Sunday, March 9, 2014
In response to "Derailment fuels debate over trains vs. pipelines for oil transport":
A reader says the tragic rail fire in Quebec doesn't change the fact that pipelines have a worse environmental track record.
While this article acknowledges the debate, it does not delve into it, which is something worth doing in light of recent environmental concerns in Maine.
Citizens and environmentalists alike have every right to be concerned about transporting tar sands through oil pipelines.
Over the past five years, 7,300,000 gallons of oil have been spilled from oil pipelines, while fewer than 100,000 gallons have been spilled by rail transport in the past decade.
Tar sands oil spills wreak more havoc -- higher pressure lines mean more oil spilled before a leak is caught. The immediacy of the disaster in Quebec shouldn't occlude equally catastrophic and less recent pipeline spills.
We ought to remember the extreme environmental damage caused by recent pipeline spills in Arkansas and Michigan. The fact remains that neither trains nor pipelines are a safe means of transport for crude oil.
In order to prevent future disasters of this ilk, we must refocus on moving away from our reliance on fossil fuels and toward sustainable and safe energy sources.
If the runaway train in Lac-Megantic been transporting windmills and solar panels, the number of deaths and environmental damage would have been far less.
There are safer alternatives to oil. We can do better.
Jo Ann Myers
Environmental advocate wants McCarthy at EPA
How many more horrifying stories do we need to see on the news and read in the paper before we do something?
Last week, 50 of the 60 beaches in Maine were deemed unsafe for swimming due to bacteria.
China had 3-inch-thick algae covering the waters off its shores.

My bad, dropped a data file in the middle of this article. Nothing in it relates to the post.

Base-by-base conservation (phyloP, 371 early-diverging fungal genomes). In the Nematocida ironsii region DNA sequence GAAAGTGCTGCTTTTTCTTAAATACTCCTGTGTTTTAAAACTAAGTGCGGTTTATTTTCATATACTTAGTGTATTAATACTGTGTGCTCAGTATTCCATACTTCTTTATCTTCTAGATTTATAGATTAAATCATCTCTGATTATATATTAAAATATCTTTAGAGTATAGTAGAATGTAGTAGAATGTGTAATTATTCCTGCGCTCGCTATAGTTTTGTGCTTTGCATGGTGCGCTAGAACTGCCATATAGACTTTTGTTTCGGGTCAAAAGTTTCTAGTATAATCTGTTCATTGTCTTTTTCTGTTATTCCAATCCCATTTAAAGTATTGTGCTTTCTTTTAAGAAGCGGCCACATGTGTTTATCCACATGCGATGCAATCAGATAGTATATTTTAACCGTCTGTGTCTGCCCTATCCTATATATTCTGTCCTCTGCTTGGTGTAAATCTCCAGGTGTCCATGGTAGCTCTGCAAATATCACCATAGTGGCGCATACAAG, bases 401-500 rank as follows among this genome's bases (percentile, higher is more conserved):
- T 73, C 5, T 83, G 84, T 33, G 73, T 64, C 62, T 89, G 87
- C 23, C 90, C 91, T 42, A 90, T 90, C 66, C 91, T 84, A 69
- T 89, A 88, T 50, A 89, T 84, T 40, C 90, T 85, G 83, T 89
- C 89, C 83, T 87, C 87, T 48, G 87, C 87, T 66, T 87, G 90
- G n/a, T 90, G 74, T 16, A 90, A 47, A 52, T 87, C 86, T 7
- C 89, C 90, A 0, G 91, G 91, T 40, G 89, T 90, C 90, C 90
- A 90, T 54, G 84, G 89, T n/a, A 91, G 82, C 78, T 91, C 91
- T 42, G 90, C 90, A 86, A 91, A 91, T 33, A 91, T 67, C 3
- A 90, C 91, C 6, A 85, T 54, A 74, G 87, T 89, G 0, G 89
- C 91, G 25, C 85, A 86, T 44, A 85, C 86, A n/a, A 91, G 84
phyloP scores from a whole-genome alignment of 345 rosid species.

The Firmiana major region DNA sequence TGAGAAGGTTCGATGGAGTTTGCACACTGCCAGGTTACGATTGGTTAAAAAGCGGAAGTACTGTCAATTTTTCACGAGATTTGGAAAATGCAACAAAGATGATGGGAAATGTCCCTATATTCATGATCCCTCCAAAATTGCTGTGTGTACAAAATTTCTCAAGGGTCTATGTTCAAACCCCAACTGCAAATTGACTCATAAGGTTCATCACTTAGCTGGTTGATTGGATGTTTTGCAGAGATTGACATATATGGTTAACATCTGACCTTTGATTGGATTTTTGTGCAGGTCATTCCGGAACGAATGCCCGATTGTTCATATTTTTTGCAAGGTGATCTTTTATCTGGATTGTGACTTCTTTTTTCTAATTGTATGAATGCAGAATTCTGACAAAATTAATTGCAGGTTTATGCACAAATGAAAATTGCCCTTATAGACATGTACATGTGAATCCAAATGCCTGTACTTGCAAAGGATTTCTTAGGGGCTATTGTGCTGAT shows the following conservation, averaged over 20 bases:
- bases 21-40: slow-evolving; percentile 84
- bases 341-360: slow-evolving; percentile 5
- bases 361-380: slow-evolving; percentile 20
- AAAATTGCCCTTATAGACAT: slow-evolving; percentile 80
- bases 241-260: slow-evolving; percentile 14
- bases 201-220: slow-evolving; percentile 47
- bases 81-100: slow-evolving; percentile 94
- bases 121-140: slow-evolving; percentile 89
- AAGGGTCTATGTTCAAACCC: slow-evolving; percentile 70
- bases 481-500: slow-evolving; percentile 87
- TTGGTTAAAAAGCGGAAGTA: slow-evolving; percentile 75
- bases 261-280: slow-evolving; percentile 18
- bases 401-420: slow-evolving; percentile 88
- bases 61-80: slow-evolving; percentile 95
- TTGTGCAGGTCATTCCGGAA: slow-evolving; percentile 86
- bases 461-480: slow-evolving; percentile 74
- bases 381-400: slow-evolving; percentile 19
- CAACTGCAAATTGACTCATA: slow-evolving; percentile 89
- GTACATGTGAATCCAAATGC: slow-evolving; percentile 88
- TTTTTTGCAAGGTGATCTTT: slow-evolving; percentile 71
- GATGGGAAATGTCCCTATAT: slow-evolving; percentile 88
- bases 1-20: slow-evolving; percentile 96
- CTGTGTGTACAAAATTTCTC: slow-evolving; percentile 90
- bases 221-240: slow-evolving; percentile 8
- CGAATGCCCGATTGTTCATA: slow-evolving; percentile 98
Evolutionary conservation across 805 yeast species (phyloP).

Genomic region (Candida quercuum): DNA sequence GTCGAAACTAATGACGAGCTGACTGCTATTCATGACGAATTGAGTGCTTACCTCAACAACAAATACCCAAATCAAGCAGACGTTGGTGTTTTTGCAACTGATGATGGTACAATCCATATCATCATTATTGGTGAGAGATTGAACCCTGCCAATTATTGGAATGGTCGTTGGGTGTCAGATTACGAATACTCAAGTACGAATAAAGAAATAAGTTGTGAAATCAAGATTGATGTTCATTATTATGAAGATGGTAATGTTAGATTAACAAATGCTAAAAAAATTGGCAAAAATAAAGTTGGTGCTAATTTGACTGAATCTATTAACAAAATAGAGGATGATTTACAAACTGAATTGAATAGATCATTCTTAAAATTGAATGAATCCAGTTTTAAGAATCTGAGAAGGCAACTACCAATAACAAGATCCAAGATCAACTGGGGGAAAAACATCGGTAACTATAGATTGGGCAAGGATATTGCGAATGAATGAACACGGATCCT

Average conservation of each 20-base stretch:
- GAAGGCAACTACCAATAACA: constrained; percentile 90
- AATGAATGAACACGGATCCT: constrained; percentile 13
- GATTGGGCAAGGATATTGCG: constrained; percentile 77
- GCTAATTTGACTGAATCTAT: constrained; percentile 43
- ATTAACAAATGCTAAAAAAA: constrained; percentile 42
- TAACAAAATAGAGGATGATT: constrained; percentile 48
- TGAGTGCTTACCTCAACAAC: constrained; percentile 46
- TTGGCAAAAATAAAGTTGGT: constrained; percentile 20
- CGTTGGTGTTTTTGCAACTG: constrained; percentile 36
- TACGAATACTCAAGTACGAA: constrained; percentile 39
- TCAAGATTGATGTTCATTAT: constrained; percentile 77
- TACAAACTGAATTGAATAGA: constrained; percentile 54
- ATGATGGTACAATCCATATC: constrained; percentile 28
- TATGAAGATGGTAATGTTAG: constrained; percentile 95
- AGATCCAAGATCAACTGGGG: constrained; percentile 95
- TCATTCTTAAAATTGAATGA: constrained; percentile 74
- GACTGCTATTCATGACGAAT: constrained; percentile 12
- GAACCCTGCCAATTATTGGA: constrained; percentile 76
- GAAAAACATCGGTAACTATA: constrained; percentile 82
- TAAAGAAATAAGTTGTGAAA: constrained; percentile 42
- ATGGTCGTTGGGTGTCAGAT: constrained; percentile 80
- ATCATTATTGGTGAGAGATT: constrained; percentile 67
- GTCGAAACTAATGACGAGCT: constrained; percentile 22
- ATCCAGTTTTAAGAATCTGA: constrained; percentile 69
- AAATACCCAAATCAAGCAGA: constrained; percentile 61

The Saco River in Buxton is now also coated with algae and foam contaminating the water supply and making it a nasty place to swim.
We are rapidly losing the battle on global warming.
President Obama is trying to move forward on this topic.
We need people working for the state Department of Environmental Protection and federal Environmental Protection Agency who will perform their mission: to protect the environment.
The president's nominee to lead the EPA, Gina McCarthy, would be a champion for tackling climate change. I ask the U.S. Senate to confirm her nomination.
Health care worker says CEO salaries out of control
I work for a sister agency of MaineHealth as a direct care worker. The sister agency is Maine Mental Health Partners.
A few months ago, I received a correspondence from the human resources department notifying me that (once again) I would not be receiving a "cost-of-living" adjustment to my hourly wage this year.
The denial letter contained the usual platitudes of difficult financial times and much agony on the part of senior management in deciding which category of employees would receive an increase and who would not.
From the Sunday Telegram article bringing to light the high executive pay packages ("Amid cuts, Maine hospitals still paying million dollar salaries," July 7), I now know why. I really don't think senior management did much agonizing. They have earned my contempt.
David E. Dupree
Immigration bill will be bad news for Americans
Why is the proposed immigration bill bad and dangerous?
If you give 10 million undocumented (read illegal!) aliens some sort of "right to work" or "legal resident" document, you will set the following results in motion:
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